Opinion

Bilateral netting, by law

Tarun Bajaj/Shashank Saksena | Updated on October 21, 2020 Published on October 21, 2020

Relief for participants in derivative market and banks

Parliament passed the Bilateral Netting of Qualified Financial Contracts Bill, 2020 during the recently concluded Monsoon Session, and with this important legislative reform the long wait for a bilateral netting law is over.

Globally, close-out netting has not only protected the derivative participants following a default by the counter-party, it has also enabled reduction in credit exposure resulting in substantial savings on account of capital savings and reduction in fund requirements for margins.

For instance, in case of close-out netting, say, the defaulting and non-defaulting parties are engaged in two interest rate swap transactions: for the non-defaulting party, Transaction 1 involves a payment of ₹10 lakh, while Transaction 2 involves a receivable of ₹8 lakh. If close-out netting is enforceable, the non-defaulting party is obligated to pay the net difference of ₹2 lakh to the defaulting party. But if close-out netting were not enforceable, the non-defaulting party would be obligated immediately to pay ₹10 lakh to the defaulting party but then wait, possibly months or years, for whatever fraction of the ₹8 lakh gross amount it recovers in bankruptcy.

Reducing overall risk

The result of close-out netting is to reduce credit exposure from gross to net exposure. The policymakers have consistently supported the enforceability of close-out netting, as it reduces the overall risk and strengthens the systemic stability of the financial sector. That is why most of the major countries for the over-the-counter (OTC) derivatives market (about 50 countries) have already established a legal framework for bilateral netting of financial agreements resulting in saving of billions of dollars.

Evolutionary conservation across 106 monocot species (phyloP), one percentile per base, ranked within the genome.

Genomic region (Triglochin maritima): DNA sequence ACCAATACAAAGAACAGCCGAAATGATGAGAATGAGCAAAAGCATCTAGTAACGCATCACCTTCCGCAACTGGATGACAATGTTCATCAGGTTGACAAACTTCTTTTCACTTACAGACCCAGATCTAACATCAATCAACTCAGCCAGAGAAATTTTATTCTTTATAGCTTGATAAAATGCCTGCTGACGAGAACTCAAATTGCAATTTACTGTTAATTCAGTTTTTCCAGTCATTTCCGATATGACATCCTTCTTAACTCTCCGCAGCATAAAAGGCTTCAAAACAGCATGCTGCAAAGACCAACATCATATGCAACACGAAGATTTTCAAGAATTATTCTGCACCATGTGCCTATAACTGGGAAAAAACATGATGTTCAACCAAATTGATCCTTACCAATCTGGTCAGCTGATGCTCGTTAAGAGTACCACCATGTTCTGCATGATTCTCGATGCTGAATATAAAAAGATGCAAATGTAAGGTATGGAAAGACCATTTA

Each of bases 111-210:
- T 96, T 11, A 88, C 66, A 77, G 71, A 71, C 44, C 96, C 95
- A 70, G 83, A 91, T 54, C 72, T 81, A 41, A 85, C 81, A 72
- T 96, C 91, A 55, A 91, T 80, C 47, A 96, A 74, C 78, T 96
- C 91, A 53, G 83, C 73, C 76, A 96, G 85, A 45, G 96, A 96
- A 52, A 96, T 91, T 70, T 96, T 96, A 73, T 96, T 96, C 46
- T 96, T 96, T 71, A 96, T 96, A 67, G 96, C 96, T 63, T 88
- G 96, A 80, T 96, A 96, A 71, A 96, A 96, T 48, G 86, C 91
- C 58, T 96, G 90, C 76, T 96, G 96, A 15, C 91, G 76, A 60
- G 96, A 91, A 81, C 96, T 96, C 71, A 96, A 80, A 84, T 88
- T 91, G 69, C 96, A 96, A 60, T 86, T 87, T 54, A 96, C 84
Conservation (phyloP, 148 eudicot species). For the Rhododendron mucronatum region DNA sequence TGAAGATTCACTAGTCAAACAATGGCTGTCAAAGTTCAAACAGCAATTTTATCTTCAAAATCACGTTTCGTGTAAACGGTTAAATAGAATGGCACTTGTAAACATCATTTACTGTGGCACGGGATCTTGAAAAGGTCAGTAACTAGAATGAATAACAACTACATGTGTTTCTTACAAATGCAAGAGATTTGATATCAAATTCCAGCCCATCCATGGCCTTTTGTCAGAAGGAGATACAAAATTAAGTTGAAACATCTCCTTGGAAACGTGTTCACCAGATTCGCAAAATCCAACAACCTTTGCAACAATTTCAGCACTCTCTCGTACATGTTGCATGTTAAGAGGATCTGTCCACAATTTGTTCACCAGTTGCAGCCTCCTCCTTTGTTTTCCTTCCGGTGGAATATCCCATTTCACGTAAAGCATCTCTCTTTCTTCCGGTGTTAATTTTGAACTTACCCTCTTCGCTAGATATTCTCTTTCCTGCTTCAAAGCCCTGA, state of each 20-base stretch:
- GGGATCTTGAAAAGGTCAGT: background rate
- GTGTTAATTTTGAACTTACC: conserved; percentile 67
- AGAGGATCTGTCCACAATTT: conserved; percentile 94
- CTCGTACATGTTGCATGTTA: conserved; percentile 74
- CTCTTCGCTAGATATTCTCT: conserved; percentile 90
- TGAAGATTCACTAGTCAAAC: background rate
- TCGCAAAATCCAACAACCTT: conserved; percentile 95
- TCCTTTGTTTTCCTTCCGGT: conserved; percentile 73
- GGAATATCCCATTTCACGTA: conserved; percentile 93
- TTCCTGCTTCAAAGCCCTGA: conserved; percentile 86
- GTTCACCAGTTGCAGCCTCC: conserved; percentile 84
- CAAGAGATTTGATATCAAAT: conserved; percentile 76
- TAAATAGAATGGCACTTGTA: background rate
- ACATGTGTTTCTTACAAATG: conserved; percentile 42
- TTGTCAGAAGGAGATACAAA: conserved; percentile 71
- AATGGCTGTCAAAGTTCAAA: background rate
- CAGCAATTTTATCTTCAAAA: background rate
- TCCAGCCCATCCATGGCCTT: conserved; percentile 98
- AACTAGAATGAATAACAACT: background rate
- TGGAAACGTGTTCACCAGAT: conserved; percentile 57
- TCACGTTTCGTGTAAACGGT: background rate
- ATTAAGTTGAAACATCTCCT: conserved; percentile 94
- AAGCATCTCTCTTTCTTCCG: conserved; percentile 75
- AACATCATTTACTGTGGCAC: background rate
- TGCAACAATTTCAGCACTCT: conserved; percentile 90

The present legal framework in India does not allow netting of bilateral financial contracts (OTC derivatives), forcing banks to provide capital on gross basis for such derivatives, thereby trapping large amounts of capital unproductively with banks. On the other hand, there is a legal framework in place for multilateral transactions, which results in substantial savings.

Netting is also important to implement the margin system for non-centrally cleared OTC derivatives (NCCDs). Due to the evolving global consensus on imposition of margins for NCCDs, it has become necessary for India to implement the exchange of margin system to strengthen stability and resilience of the financial sector. Imposition of such margin on gross basis would make the OTC derivative market very costly and may seriously disrupt this market, as such derivatives account for a significant part of the total derivatives market.

Recognising that the law on bilateral netting would be a significant enabler for efficient margining, the RBI announced in February that the margin system would be introduced for such non-centrally cleared OTC derivatives.

The Bilateral Netting of Qualified Financial Contracts Bill, 2020 would provide an unambiguous legal framework for bilateral netting and would result in huge savings for the participants, besides reducing the overall risk. This important legal reform would result in the following benefits:

(i) The reduction in counter-party credit risk exposure through netting will strengthen resilience of the financial sector.

(ii) It would encourage price efficiency of derivative products on account of optimisation of capital use and enable banks to increase credit limits for counterparties and clients.

(iii) It would facilitate development of the corporate bond market by energising the credit-default swap market.

(iv) It would enable simplification of business exits by improving the recovery mechanism for financial contracts when counter-party to such a contract defaults.

The savings of banks on account of both capital savings post-enactment of the law and fund savings post-imposition of margin for OTC derivatives could be productively used for extending financing support to the productive sectors of the economy. The savings of banks on account of both capital savings and fund savings were estimated to be around ₹42,000 crore for the year 2017 and around ₹58,000 crore for the year 2020. It is important to mention that when banks are struggling to preserve capital in view of the increasing requirements of provisioning for stressed assets, such savings would be quite valuable.

So, a firm legal basis for netting and exchange of margin system would not only enable substantial fund savings for banks and strengthen the resilience of the financial sector by reducing the overall risk and support the economy, it would also bring India on par with other major markets for OTC derivatives in terms of prudential regulation.

The writers are Secretary, Department of Economic Affairs, and Adviser, Department of Economic Affairs, Government of India

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Published on October 21, 2020
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